The most expensive rents in the state of Texas are in Midland,” Willett said. But even those rents trail the national average.
“Even the most expensive Texas apartment markets register rents below the national average,” he said.
College Station-Bryan, El Paso, McAllen-Brownsville, and Lubbock experienced negative rental rate growth.
Lower than the national average rents doesn’t necessarily mean that there is not an affordability issue in the area, however.
“Rent growth is beginning to trail wage growth in quite a few locations,” Willett said. In fact, a 2017 report by the National Low Income Housing Coalition showed that to be able to afford a two-bedroom apartment in Texas, you would need to make a bare minimum of $18.8 an hour.
The average renter wage is $17.89. The NLIHC estimates that someone making minimum wage would need to work 101 hours a week to afford a two-bedroom apartment, and 82 hours a week for a one bedroom.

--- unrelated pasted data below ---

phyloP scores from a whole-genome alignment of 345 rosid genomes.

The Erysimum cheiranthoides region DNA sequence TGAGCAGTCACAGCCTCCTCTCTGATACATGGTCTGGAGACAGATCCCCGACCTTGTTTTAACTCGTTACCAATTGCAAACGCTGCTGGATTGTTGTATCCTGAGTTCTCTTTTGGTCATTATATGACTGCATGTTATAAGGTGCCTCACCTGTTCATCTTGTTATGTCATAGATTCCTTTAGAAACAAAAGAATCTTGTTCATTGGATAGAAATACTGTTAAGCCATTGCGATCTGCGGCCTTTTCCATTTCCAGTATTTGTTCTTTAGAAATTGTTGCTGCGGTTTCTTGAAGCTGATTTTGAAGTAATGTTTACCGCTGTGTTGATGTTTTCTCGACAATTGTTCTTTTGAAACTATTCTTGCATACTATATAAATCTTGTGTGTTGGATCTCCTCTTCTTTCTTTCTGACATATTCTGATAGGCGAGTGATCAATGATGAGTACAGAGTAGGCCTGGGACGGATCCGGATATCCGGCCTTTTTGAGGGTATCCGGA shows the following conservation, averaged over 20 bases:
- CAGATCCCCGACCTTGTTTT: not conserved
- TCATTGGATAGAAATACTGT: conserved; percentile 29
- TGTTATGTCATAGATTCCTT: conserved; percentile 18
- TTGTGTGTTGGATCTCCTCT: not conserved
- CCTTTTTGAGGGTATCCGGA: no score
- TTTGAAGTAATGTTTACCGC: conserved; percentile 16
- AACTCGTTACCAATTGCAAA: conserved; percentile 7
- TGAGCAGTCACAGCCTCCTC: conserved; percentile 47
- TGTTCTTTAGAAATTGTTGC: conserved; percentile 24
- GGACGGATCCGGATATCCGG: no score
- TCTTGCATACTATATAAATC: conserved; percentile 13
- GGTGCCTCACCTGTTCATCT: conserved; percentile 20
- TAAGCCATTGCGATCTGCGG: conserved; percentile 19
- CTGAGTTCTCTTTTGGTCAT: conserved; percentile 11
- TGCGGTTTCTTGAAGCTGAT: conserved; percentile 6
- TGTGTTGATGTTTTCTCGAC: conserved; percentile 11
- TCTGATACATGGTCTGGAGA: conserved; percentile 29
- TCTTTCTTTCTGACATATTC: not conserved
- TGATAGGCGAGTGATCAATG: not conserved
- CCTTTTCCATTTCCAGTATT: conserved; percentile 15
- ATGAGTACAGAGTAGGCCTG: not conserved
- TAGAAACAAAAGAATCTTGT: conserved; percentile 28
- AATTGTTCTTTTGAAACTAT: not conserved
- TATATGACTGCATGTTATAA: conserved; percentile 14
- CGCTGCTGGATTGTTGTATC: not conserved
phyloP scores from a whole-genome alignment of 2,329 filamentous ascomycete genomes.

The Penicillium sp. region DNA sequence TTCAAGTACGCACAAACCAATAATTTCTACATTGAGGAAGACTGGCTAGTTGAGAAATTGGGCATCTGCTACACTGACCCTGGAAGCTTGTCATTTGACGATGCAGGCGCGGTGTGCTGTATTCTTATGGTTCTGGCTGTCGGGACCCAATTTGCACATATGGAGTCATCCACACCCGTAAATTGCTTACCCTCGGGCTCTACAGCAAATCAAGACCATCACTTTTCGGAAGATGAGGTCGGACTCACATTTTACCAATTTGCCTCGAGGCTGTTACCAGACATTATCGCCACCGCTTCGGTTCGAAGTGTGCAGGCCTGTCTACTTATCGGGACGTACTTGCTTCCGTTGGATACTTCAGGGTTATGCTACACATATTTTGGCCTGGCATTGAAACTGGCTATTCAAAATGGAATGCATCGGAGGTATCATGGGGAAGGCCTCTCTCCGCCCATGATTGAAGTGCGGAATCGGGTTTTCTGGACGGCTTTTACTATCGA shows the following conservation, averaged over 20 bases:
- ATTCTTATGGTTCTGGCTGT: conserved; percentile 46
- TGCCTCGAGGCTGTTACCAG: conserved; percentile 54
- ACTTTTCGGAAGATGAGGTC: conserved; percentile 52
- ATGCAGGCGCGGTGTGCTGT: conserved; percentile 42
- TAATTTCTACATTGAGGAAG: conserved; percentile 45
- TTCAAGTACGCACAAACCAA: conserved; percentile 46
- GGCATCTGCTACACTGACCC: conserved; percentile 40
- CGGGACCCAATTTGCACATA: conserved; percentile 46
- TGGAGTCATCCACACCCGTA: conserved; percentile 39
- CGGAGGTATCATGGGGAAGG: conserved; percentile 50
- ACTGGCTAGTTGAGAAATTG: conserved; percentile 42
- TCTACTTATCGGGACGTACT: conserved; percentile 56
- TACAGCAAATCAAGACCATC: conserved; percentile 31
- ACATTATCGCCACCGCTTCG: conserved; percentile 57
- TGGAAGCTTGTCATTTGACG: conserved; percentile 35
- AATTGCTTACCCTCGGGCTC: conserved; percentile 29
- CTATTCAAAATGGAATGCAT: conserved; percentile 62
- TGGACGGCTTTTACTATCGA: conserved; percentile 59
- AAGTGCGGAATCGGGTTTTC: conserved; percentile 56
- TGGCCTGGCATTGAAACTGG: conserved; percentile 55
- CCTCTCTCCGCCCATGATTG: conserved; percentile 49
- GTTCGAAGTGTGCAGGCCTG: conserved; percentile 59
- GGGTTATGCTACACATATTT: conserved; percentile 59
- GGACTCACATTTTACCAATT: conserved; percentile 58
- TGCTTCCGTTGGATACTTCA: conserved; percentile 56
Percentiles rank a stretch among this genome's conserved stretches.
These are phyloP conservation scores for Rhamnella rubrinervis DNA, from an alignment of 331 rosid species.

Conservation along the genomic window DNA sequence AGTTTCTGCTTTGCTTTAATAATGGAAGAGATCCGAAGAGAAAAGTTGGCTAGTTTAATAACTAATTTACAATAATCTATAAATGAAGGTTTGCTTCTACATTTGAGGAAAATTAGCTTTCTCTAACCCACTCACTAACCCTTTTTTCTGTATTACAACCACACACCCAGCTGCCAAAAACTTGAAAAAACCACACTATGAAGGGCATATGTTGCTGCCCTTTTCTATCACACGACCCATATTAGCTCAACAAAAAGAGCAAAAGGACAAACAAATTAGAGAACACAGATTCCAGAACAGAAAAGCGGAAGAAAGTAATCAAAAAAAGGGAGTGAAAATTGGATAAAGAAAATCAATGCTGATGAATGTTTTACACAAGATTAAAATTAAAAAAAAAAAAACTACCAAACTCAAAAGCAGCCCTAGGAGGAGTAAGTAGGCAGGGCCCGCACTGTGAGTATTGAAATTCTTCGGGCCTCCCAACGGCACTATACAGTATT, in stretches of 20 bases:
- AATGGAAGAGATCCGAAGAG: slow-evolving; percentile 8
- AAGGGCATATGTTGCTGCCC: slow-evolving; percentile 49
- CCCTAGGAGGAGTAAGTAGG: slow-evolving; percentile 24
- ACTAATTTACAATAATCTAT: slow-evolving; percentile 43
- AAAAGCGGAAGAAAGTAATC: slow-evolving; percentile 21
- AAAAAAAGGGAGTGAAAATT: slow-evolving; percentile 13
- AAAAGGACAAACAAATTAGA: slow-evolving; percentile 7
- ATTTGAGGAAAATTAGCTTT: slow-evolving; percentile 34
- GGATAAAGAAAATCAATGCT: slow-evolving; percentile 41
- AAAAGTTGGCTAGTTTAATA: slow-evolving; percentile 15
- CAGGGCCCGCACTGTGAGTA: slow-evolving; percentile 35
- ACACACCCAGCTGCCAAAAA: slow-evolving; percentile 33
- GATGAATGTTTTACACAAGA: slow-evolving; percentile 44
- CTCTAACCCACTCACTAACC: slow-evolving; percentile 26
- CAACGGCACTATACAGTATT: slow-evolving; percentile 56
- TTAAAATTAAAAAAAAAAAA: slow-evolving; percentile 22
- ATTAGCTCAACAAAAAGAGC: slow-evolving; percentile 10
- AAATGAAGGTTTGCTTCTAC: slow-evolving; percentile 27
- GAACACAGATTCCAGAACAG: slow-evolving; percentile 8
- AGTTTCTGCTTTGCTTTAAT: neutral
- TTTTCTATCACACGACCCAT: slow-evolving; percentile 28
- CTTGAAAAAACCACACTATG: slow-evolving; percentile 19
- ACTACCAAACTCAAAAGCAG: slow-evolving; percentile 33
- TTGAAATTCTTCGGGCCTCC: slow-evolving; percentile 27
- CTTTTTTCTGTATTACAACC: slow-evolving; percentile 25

In Dallas, a minimum-wage worker would need 2.7 full-time jobs to make rent on a two-bedroom apartment. In Fort Worth-Arlington, you’d need to work 2.6 full-time jobs.
Compounding this issue is the type of apartments being completed. “Most of this cycle’s completions are luxury communities,” Willett said. “Today’s typical suburban project is a mid-rise building with garage parking, rather than a low-rise development with surface parking.”
Urban core projects account for a bigger share of the total building than in the past,” he said. “Urban land costs drive up the rents, and high‐rise construction pushes the numbers even higher.”